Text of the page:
THE news on the vaccine front in the country is adding to a cautious optimism that the worst of the third wave is over, or at least it is headed in that direction. Tuesday saw the inauguration of an antisera processing plant and the launch of 120,000 doses of PakVac produced locally from the Cansino vaccine concentrate under the fill-finish operation, which is the final step in the overall manufacturing process.

Meanwhile, concentrate for another 900,000 doses has been procured for processing.

According to the National Institute of Health, the aim is to produce 3m doses per month as well as the raw material for the vaccine. That would be sufficient for 3m people on a monthly basis to be fully inoculated as it is a single-dose vaccine.

Despite being the fifth largest internal market, Pakistan lags far behind in the biopharmaceutical industry that comprises vaccines and high-cost recombinant biological drugs. It imports all its vaccines, and produces only a few antisera such as for rabies and snake venom, based on simple technology that has been around for decades. No modern vaccines or any other biological products are produced from scratch in this country.

Read: All you need to know about Covid vaccines in Pakistan

Until a few years ago, the measles vaccine was being processed here under the fill-finish function. The same facilities at the National Institute of Health have been revived for processing PakVac from the Cansino concentrate. The fill-finish step is a critical one that requires quality assurance and proper cold chain management for which CanSinoBio experts from China are lending their technological assistance.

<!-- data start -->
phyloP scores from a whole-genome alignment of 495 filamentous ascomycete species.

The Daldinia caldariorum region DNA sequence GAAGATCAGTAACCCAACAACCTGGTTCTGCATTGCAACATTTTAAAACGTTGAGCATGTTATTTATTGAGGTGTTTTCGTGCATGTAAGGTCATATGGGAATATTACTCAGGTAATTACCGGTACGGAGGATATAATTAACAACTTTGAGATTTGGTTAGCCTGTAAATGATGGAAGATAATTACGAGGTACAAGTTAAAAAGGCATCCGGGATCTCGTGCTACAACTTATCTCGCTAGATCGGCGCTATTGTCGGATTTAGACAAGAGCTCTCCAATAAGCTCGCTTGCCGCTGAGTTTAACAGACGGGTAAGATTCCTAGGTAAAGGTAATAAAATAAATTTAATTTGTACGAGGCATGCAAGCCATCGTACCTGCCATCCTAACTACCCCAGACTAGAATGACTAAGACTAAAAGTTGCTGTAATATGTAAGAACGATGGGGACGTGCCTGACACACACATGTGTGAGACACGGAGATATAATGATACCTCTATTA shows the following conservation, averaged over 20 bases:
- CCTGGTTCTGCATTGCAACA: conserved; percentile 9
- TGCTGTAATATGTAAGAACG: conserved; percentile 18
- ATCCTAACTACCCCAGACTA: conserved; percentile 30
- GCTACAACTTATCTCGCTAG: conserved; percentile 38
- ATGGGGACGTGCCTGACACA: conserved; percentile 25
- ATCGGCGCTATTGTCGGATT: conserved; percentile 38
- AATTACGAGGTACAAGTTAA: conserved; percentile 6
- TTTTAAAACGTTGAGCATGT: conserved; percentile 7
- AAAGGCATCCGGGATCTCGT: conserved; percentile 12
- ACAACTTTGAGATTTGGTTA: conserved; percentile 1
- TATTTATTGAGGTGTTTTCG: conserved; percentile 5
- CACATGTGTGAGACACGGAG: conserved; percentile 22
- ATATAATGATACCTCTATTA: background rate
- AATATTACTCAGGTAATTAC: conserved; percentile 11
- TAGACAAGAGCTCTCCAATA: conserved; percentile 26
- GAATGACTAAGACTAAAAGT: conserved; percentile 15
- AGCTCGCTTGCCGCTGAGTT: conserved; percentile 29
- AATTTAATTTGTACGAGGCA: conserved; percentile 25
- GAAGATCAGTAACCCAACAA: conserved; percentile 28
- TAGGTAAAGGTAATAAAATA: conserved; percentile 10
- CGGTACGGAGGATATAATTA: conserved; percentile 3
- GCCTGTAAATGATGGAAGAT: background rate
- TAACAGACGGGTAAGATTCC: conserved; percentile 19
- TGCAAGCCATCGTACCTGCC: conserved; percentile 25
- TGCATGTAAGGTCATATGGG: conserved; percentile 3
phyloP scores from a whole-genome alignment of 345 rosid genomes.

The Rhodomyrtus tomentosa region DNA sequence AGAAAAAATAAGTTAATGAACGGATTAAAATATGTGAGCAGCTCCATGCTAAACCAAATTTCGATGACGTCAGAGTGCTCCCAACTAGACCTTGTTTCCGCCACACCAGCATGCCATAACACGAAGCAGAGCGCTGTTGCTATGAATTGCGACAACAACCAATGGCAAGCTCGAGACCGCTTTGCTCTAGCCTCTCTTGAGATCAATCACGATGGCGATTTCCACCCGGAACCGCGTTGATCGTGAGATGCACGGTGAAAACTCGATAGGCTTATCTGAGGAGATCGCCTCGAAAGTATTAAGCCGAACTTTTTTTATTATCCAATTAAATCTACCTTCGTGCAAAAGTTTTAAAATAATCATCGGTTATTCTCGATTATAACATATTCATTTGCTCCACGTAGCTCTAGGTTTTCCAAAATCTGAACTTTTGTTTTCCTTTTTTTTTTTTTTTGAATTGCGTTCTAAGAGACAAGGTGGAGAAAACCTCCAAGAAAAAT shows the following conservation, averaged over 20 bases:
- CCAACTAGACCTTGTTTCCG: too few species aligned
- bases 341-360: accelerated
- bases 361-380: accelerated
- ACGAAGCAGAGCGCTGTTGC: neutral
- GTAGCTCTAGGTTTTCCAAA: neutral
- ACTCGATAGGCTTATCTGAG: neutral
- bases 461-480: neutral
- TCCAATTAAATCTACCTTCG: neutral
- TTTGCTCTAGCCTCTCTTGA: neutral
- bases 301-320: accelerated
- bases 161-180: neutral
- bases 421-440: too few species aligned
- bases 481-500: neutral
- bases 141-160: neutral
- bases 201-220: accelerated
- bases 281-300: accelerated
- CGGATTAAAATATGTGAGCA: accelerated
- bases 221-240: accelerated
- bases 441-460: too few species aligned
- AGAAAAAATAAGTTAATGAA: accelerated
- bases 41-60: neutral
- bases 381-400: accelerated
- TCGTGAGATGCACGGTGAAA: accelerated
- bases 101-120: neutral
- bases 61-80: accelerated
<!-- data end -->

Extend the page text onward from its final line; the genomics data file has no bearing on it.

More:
The Covid-19 pandemic has led to a shifting of priorities in the health sector: one of them is the importance of funding vaccine research. International organisations, such as the WHO, and Gavi the vaccine alliance are also promoting the idea of helping countries operationalise their existing unutilised capacity to produce vaccines. Similarly, there is now a global will to assist with technology facilitation and transfer that can enable developing countries to produce their own vaccines and recombinant biological drugs. Pakistan must seize the moment to make up for lost time. The government should open up the biopharmaceutical sector to public-private partnership, or even to the private sector independently, to develop the latest mRNA class of vaccines. It can incentivise such ventures by offering tax holidays, facilitating the import of machinery, etc. A window of opportunity is beckoning Pakistan, and the country must not squander it.

Published in Dawn, June 3rd, 2021

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